New AHL Pacific Division benefits both Kings and Ducks

Anaheim defenseman Sami Vatanen spent time with the AHL's Norfolk Admirals as well as the Ducks during the 2014 Western Conference semifinals. Having the Ducks' AHL affiliate on the west coast will make it much easier on players who have to travel.

Gary A. Vasquez/Gary A. Vasquez-USA TODAY Sports

It took about 10 hours — maybe more — of travel for the Anaheim Ducks to get one of their young defensemen to Los Angeles in time for a playoff game last spring. 

Sami Vatanen had been with the AHL’s Norfolk Admirals in the midst of a playoff run. The Admirals were playing the St. John’s Ice Caps, a team located closer to the polar ice caps and even Vatanen’s native Finland than the Staples Center. But his services were needed for Game 3 of the Western Conference Semifinals, so he flew from St. John’s to Toronto to Los Angeles and made it there in time for the morning skate.

Those trips are far too common, but that’s about to change. And it’s not difficult to see why.

The announcement of the American League’s new Pacific Division will put the top talent in the NHL’s Pacific Division teams right in their own respective backyards. The Kings will move their affiliation from Manchester, N.H., to Ontario, and the Ducks will purchase their current affiliate in Norfolk, Va., and expand to San Diego.

The benefits of westward expansion are countless.

"To use a word from our recently-retired player Teemu Selanne, this is unbelievable," said Ducks’ General Manager Bob Murray. "Having an AHL team in California is a dream come true."

AHL approves Pacific Division, with five California teams, for 2015-16

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The players, development coaches and executives of the Pacific Division teams have been subjected to extra-long travels and as a result, they’ve lost practices and some players have even missed out on NHL service time. The Pacific Division will give the teams 25-30 extra practices and give their parent clubs more availability than they’ve ever had before.

"If I needed a goalie today, I couldn’t get one," Murray said. "On a Tuesday morning in November now, like some of these guys used to do, I can get up out of bed and instead of going to our own practice, I can drive down the coast, which is kind of nice, and go to San Diego and watch my minor league team. There’s no price tag you can put on that."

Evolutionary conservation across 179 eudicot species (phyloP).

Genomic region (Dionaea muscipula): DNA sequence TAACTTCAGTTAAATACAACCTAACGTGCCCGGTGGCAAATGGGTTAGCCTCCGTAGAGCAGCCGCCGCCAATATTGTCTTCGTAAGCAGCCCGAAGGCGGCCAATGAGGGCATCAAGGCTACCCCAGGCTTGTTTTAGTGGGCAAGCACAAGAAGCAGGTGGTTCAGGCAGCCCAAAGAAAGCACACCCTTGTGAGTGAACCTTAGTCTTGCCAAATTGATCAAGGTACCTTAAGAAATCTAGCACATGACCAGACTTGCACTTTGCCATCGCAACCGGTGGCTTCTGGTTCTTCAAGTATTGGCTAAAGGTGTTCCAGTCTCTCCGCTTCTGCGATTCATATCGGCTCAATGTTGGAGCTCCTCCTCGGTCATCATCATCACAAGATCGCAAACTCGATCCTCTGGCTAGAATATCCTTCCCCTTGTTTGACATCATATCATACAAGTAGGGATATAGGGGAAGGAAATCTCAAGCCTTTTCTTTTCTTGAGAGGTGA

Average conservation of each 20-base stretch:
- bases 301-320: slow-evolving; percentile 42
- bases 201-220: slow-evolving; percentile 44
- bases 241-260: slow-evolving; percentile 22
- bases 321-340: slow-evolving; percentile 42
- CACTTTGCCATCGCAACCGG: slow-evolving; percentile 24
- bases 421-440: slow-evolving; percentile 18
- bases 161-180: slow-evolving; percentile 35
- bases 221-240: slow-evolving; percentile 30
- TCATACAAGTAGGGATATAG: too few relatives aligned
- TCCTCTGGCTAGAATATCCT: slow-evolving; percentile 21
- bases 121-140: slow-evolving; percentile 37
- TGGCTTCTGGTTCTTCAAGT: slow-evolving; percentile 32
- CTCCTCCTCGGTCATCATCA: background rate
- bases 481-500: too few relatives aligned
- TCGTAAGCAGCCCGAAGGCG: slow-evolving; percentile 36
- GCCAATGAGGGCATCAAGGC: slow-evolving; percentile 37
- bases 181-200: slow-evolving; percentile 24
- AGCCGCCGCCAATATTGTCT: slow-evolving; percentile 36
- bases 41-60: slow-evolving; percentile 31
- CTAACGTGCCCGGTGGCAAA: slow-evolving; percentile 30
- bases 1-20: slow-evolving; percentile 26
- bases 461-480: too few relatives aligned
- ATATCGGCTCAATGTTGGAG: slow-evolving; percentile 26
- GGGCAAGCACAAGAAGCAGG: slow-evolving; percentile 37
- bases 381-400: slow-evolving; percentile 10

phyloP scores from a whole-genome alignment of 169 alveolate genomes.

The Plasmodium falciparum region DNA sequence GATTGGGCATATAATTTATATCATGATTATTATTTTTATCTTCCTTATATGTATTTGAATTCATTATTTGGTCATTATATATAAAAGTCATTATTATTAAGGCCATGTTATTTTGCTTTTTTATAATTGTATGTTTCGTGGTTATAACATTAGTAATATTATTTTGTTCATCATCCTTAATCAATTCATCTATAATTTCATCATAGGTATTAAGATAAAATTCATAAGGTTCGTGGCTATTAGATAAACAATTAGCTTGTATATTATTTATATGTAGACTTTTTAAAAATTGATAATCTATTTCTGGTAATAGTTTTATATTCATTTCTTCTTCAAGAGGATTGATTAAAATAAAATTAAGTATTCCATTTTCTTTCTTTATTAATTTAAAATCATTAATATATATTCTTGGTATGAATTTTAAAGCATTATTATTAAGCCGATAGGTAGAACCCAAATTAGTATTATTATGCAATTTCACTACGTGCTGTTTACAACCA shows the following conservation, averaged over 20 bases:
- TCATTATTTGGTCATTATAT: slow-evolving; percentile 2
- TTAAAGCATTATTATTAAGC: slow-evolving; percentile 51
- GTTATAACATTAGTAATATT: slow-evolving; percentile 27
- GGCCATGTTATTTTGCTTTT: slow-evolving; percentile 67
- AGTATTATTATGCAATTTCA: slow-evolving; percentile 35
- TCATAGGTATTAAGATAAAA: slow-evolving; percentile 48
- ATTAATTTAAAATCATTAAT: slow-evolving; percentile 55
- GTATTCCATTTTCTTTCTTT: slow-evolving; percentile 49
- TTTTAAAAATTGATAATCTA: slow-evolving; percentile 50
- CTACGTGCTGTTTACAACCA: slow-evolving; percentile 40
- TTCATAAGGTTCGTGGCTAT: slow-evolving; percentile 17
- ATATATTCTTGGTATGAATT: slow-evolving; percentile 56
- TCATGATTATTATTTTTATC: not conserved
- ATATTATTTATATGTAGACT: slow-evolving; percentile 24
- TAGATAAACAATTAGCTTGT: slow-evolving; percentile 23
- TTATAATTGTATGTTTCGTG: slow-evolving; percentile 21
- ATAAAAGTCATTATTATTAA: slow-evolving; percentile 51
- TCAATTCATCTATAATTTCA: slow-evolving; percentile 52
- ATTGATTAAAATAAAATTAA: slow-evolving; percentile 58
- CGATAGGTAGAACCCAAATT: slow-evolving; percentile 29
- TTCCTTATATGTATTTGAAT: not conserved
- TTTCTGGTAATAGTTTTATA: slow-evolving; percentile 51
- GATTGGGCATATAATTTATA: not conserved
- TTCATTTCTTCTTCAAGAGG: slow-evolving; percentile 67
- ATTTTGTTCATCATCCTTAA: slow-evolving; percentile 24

And if you want to talk price tags, a 90-mile drive from the Honda Center to the Valley View Casino Center in San Diego, is a lot cheaper than a round-trip ticket from John Wayne to Norfolk. The Kings will have it even easier, if they know how to navigate traffic right, going from El Segundo to Ontario. The Kings’ ownership group, AEG, already owns and controls the ECHL Reign and Citizens Bank Business Arena.

There wasn’t any opposition from the parties involved as it was a unanimous vote by the league’s board of governors, but it did take work to get it approved. This initiative has been in the works for years and western-based club executives are finally seeing their efforts come to fruition.

"They found a way to get us in a room and get a deal done," said Kings’ President of Business Operations Luc Robitaille. "This was a true work-as-a-team effort to get this done."

Manchester, which has been home to the Kings’ top minor league team since 2000, isn’t going to completely lose the team. The Kings are doing a simple ECHL-AHL swap as the Monarchs will now become an ECHL team.

The Kings and Ducks are already model franchises in the NHL. Bringing some of hockey’s best and brightest talents out west where the clubs can more closely monitor them will only make some of the strongest even stronger.